#4 Blakbird

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Posted 12 December 2012 - 08:20 PM

View Posttrekman, on 12 December 2012 - 08:06 PM, said:

If that's the case, then I'd better stock up on the old studded technic beams!
You and everyone else!  You will already find that even the common sizes and colors command a premium price on Bricklink.  The 16L beams are in particularly high demand.
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#5 dandexter

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Posted 12 December 2012 - 08:53 PM

It's down right stupid to stop all production of studded beams, there are certain things that just can't be done or done as well with studless beams.  

Sometime in the next few years i'm planning to build some large cranes, building a large strong lattice boom out of studless parts would be much harder.

Edited by dandexter, 12 December 2012 - 08:53 PM.


#6 Robert M

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Posted 12 December 2012 - 09:22 PM

I have to be honest here, I am 16 and still haven't got to grips with how to build a '' freestyle '' studless machine. I know the knack is 10 steps in advance, and start from center, but i find it impossible. Maybe it would be better for Lego to have a race of lego using both studded and studless that integrate with each other to make it less of a move between the two. I have many technic sets, which are all standard, and cannot simply take them apart and even consider making a decent something like I could with studded.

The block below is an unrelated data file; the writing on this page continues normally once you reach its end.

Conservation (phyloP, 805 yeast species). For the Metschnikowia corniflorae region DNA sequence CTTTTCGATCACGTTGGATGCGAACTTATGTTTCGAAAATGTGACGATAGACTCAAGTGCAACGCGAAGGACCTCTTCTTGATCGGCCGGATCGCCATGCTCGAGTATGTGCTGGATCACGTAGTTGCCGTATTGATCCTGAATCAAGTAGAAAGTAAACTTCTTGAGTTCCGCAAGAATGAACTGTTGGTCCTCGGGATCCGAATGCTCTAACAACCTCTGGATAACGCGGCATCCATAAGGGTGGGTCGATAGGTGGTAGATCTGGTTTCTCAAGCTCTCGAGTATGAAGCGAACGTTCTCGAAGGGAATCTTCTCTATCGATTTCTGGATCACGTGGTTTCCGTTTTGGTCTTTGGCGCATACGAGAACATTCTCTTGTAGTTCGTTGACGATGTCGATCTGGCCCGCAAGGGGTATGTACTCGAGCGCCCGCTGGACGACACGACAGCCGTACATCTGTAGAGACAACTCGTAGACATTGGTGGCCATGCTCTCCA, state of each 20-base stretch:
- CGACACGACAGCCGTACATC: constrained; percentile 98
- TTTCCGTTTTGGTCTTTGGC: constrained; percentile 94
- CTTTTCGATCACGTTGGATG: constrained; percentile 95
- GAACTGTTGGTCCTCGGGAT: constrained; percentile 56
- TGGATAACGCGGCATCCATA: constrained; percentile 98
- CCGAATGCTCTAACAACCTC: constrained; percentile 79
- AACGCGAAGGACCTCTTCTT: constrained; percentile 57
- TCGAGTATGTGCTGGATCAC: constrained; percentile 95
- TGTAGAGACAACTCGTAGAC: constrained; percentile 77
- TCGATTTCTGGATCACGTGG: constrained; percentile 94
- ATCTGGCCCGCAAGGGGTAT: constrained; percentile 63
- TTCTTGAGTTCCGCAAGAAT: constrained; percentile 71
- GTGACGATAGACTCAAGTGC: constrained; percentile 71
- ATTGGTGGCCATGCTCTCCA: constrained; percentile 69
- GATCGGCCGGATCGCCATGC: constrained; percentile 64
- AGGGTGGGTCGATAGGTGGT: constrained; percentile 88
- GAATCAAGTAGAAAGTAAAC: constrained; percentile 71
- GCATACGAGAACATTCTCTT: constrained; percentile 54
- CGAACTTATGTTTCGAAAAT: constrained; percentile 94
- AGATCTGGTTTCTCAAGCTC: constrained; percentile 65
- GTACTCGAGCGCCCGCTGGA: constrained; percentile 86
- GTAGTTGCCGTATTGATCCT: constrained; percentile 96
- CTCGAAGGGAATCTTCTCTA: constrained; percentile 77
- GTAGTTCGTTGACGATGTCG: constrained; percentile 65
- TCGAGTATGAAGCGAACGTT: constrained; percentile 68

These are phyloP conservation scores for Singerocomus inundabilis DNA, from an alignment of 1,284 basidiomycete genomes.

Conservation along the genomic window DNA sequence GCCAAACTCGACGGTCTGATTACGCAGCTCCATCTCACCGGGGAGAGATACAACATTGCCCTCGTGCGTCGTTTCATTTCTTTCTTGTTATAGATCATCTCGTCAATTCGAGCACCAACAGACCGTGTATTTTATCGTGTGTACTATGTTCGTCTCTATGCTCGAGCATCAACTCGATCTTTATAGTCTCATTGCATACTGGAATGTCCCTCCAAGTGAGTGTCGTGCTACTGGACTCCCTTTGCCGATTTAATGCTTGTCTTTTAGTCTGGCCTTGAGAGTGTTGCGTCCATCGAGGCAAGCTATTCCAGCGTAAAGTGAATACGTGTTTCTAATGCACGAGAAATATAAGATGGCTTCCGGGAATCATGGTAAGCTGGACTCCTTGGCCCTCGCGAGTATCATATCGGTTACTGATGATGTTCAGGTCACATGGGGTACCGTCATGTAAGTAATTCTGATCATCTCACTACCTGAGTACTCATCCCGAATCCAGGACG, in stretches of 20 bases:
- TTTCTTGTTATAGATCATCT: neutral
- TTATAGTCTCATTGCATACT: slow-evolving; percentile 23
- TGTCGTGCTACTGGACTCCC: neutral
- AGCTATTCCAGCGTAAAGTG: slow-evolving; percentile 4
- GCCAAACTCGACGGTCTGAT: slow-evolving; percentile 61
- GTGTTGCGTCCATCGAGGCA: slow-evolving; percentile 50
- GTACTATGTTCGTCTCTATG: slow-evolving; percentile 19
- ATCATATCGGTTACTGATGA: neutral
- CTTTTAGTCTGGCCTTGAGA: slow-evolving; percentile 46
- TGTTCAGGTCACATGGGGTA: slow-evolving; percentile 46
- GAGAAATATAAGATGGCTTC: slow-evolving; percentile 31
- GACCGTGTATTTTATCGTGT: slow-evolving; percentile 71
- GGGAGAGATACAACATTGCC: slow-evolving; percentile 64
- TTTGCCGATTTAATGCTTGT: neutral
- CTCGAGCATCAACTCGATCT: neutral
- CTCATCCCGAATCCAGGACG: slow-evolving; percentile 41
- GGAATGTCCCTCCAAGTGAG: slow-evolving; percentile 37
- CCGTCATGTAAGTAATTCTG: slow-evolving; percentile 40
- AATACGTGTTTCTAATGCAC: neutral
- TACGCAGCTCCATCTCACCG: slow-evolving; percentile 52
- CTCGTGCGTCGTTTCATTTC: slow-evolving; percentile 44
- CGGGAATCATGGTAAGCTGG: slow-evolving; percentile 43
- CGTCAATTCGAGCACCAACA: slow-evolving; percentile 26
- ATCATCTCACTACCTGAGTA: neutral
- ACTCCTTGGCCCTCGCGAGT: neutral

#7 VMLN8R

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Posted 12 December 2012 - 10:08 PM

View Posttrekman, on 12 December 2012 - 07:25 PM, said:

Despite purchasing some of the new studless sets of technic lego for my son, he still builds mine!  In the new studless sets, he will build the models which he has instructions for, but that will be it.  Then he will come back to all my stuff, with the mix of old and new pieces, and will build from his head, mainly with studded beams, supplemented by studless technic parts.  He is nine years old.
Are the lego company missing something here?  I believe that the jump from City or Creator to technic is too great for a child to able to build "freestyle", without instructions.
As I have experienced myself, the studless system requires more forward planning, which a 9 or ten yearold mind cannot prepare for.
His current studless lego technic present is waiting at the ready.  But I still reckon, that he will be back to the studded beams.